An extraordinary wine writer who also falls into my kizmet category…

For a few years, as a side note to being Concannon Vineyard’s publicist, I had an on-going project… Digging really deeply into their relationship with Cabernet clones 7, 8, and 11. The dig was so deep that I read, re-read, and re-read again research papers from UC Davis that had anything to do with Dr. Harold Olmo’s clonal research; most especially:

  • UC Davis’s Role in Improving California’s Grape Planting Materials, by M. Andrew Walker
  • The Origins of the Grape Program at Foundation Plant Materials Service, by Lynn Alley and Deborah A. Golino

For me, it’s fascinating that Clone 7 was the one most especially used when Robert Mondavi and all his Napa pals decided in the 1970s to rip out all the Petite Sirah (it was planted to Petite back then by a whopping 60 percent), and replant with the Concannon Clone 7.

Think about that… Concannon’s Livermore Valley Clone 7 has played such a significant role in the history of making Napa Cabs as well as those in the rest of the state… (Concannon brought their Cab clone over from Bordeaux many, many years before.)

FAST FORWARD by about four years with all that clonal stuff tucked into a file cabinet, as Concannon is finalizing a $30 Million renaissance at the winery in its 125th year of operation, and I’m a bit obsessed with writing current events in my journal, aka ~ Juicy Tales.

A wine writer, Lynn Alley, contacted me for something I’ve written, and we’ve been off and running in Emails back and forth on a variety of topics, beyond the initial communication. This developed so quickly into how much we have in common that she became a new best friend… close to instantly.

As I came to know Lynn, I then discovered that not only does she write about wine, but she’s also the crock lady.

The Gourmet Slow Cooker: Simple and … – 2003 – 128 pages
The Gourmet Slow Cooker: Regional Comfort food … – 2006 – 118 pages
Lost Arts: A Celebration of Culinary Traditions – 2000 – 212 pages

Then, she wrote to me, “Hey, didn’t Concannon have something to do with Clone 7?”

I answered, “They sure did. How about I send you this paper on it written by Lynn Alley?”

“Lynn Alley? Wow, there are two of them?” thought I.

Well, no… there’s only one of them, and it took the internet to bring us together in such a circuitous way that it became really comical.

I just sent over my usual questions for a wine writer, and she came back with not only classic answers, but also more similarities that we have in common. Lynn’s got a great sense of humor, and it shows in what’s to follow:

[Q] When did you start, and what prompted you to start writing about wine?

[A] A wonderful twist of fate put me in the wine writing business. The glassy-winged sharpshooter. I was there when it first made its stunning appearance in Temecula. In fact, I was probably the only writer who was “there”. Had a corner on the market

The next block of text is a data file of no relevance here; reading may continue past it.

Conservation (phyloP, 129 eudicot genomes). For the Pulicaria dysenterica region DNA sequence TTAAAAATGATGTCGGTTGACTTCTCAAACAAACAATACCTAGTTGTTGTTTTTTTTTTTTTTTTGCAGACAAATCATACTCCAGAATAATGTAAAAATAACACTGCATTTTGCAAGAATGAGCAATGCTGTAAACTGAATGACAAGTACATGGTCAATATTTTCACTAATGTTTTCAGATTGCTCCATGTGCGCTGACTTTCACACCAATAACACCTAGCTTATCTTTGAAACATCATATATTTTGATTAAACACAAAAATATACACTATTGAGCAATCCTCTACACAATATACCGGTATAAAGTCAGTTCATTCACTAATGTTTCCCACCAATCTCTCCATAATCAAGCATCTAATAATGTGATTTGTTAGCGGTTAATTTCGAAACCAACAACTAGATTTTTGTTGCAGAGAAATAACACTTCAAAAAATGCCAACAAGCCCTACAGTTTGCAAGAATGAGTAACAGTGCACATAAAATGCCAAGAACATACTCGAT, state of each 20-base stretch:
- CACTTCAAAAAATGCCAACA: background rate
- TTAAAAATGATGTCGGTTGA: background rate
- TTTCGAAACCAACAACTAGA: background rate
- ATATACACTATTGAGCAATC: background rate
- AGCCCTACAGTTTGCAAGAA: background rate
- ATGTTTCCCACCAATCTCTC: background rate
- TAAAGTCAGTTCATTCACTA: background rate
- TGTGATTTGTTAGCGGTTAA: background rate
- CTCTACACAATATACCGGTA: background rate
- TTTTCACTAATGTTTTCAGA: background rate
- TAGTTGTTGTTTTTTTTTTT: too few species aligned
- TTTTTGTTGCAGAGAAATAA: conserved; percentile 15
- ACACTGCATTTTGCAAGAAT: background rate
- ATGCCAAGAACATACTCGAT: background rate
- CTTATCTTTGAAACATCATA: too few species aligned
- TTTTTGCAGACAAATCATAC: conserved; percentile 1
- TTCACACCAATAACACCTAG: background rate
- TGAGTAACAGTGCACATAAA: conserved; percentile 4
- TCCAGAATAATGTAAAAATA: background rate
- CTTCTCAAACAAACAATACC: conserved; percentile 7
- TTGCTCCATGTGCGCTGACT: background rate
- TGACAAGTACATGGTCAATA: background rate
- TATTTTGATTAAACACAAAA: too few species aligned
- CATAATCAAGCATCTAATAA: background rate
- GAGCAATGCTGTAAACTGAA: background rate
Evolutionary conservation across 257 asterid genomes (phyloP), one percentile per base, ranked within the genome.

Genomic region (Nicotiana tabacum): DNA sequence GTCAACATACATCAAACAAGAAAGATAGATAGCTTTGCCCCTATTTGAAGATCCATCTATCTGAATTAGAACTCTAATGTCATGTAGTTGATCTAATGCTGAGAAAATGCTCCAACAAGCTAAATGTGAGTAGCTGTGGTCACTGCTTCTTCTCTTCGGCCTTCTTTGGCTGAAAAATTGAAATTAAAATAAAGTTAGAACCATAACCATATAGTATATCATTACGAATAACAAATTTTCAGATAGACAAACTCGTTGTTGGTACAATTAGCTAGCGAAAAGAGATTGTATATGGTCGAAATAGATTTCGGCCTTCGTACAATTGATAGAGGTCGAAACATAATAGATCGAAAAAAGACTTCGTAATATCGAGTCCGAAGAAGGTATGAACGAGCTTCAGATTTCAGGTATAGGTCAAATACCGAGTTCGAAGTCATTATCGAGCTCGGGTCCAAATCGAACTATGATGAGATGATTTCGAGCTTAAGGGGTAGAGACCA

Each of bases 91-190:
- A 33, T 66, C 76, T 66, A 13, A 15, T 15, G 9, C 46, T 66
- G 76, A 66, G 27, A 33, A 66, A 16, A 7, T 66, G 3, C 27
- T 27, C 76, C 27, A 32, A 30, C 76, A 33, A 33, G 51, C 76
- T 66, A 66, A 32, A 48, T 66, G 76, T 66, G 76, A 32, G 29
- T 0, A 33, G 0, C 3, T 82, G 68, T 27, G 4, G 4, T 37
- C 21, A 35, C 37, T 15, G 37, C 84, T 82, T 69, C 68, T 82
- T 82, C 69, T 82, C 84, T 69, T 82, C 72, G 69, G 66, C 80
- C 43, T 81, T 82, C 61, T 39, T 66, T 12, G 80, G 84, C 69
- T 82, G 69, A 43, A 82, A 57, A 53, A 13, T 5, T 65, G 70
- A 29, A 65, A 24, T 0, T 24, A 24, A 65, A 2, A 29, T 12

for a while.

[Q] What aspect(s) of wine do you most enjoy covering?

[A] I love being in the vineyards best of all. If you ask me to a late night dinner I’m likely to fall asleep in the soup, but I’ll gladly meet you at first light in the vineyard. I love staying in vineyards, walking in vineyards, looking at vineyards….I love being in ag country.

[Q] How has your job changed since you’ve started?

[A] Well, it seems like there are more people in the wine business today who have no business being there. People far removed from the love of the land who view wine only as a business proposition or a fashionable lifestyle option.

[Q] What’s the most memorable wine you’ve ever tasted?

[A] Geez. That’s a tough one. Tough because I cannot really separate the enjoyment of a wine from the setting, the people, the day, the moment. Probably among my most memorable are super-Tuscans, Vega Sicilia, Mauro, and perhaps the most memorable white was a DRC Montrachet.

[Q] What’s your favorite variety?

[A] I think I have “some” rather than “one”. I enjoy syrah (my first love), chenin blanc, and some interesting Greek varietals like assyrtico and xenomavro. And of course, am always fascinated with anything related to California’s “old” favorites like Zin and P.S.

[Q] Do you believe that there are better quality, lower priced wines today, than in past vintages?

[A] Dunno. Seems like I stumble across what I think is a terrific bargain from time to time, but I’m not actively looking.

[Q] What’s your favorite innovation in the past few years?

[A] Can’t think of anything.

[Q] What’s your favorite food and wine pairing?

[A] Roederer Estate Hermitage and Kettle chips.

[Q] What are your interests outside of the wine business?

[A] Beach, cooking, eating, pets and wildlife, hiking, road trips, yoga, gardening, travel, people, movies that make me laugh and great hotels.

[Q] Who inspires you (wine business or outside of it, doesn’t matter)?

[A] Gandhi, Pope John Paul II, Mother Theresa, Audrey Hepburn, mom, Grandma, Harold Olmo, Bob Mondavi, to name a few.